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I know this post has a weird title, but blocking hats and hoods can also cause a bit of confusion and puzzlement. I wish I had a dollar for every time someone asked me how to block either a hat or a hood. Granted, there are some hat shapes that block well if you simply lay them flat. Others–well, not so much. Here are some hints for those troublemakers:

Hats

When blocking hats, I like to shape the crown by stuffing it with plastic grocery bags (an alternative would be a styrofoam ball from a craft store).

(c) Hayley Andrews

(c) Hayley Andrews

Then I set the hat on top of a mason jar or tall can of vegetables (with the crown stuffing still in place).

(c) Hayley Andrews

(c) Hayley Andrews

Depending on the style and fabric of my hat, I may dry my hat flat and then spritz it down with water to shape the crown as described above. With others, I use this as my primary method of blocking. (Note: Spritzing is also a great way to refresh a hat after it’s been in storage.)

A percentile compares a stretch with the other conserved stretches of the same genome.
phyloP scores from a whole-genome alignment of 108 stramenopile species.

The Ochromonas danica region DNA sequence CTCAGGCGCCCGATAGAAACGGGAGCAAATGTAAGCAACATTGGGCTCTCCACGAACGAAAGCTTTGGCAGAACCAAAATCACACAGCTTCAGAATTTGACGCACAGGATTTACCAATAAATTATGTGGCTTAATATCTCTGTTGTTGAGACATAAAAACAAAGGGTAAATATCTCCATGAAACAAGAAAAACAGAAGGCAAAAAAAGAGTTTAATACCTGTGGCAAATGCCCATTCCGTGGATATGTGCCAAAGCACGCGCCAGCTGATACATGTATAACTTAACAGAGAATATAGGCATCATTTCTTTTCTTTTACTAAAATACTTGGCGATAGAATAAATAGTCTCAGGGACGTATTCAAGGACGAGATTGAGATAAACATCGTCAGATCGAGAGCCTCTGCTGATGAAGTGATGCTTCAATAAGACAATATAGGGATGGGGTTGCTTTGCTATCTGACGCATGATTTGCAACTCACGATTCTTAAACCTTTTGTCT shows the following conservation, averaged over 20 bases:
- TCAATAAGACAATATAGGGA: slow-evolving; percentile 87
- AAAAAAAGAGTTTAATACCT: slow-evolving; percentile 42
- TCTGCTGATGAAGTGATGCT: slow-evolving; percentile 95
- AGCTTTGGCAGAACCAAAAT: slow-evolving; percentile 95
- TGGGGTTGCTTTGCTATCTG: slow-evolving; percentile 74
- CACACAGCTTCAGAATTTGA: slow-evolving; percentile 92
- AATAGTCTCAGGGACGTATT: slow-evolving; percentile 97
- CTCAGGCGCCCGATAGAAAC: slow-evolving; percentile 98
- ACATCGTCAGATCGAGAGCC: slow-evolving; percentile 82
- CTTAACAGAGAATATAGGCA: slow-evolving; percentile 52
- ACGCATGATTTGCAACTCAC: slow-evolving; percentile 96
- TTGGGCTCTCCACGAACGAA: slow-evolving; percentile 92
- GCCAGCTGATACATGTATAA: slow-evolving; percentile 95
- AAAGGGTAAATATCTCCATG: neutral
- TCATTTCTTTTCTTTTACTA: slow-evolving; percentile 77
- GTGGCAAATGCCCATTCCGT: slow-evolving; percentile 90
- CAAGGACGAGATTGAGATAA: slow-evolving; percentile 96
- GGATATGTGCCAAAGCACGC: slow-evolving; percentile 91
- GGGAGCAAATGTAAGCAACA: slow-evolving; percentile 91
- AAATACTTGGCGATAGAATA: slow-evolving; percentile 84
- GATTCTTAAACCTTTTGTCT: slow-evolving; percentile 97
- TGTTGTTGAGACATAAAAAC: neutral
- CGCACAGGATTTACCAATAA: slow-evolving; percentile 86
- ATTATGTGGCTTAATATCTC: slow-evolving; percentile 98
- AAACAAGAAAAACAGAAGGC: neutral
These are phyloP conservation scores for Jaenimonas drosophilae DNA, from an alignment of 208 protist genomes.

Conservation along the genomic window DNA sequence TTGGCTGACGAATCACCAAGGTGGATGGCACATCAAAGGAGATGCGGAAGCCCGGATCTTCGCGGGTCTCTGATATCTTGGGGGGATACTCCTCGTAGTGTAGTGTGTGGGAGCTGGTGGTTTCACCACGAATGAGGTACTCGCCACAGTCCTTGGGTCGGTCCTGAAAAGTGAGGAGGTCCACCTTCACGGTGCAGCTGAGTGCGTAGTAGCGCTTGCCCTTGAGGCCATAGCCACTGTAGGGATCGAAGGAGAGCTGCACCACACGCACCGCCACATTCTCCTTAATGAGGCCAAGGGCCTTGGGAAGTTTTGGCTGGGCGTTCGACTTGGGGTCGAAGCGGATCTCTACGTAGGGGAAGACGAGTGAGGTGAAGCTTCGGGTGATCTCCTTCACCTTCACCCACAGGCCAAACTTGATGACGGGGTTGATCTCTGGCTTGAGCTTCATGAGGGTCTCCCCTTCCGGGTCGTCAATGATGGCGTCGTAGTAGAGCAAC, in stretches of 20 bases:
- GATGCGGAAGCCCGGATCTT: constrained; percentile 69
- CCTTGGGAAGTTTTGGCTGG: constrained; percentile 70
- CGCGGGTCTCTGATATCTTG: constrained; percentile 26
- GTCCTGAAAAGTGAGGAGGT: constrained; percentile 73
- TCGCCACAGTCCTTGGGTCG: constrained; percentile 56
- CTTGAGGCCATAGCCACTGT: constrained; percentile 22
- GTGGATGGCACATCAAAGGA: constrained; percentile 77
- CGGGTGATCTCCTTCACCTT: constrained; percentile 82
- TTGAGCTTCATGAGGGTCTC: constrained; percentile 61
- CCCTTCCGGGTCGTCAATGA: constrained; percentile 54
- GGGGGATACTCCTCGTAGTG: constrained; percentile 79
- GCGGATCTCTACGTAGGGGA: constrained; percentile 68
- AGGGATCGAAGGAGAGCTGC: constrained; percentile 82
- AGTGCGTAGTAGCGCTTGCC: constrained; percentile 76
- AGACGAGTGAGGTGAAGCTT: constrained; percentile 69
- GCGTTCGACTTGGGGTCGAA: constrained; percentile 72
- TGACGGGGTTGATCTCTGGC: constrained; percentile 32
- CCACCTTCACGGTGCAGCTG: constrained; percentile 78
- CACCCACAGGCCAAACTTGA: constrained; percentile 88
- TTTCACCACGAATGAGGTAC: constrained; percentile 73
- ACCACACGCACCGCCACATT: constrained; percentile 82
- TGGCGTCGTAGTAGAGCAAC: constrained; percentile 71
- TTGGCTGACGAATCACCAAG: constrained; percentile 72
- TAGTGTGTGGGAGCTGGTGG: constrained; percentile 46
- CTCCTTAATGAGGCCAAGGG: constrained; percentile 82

Hoods

Hoods are a little bit trickier–especially if they have a textured stitch pattern. I generally use one of the following options:

  1. Block the body of the sweater without trying to shape the hood perfectly. After the body is dry, maneuver the piece so that the hood is flat (either the left side or the right side is facing up), spritz with water, and let dry. This method is best for textured pieces. If necessary, you can pin it out before you spritz it.
  2. Stuff the hood with plastic grocery bags and/or a tailor’s ham to shape. This method works well for plain hoods.
(c) Hayley Andrews

(c) Hayley Andrews

As lazy as I am, I usually start with Option 2, and if it doesn’t look quite right, then I use the spritz technique described in Option 1 (and if it does look okay, then I’ve just saved myself an extra step).


 

Well, now you know my hat- and hood-blocking secrets! What about you? Do you have a favorite method for blocking hats? Please share below!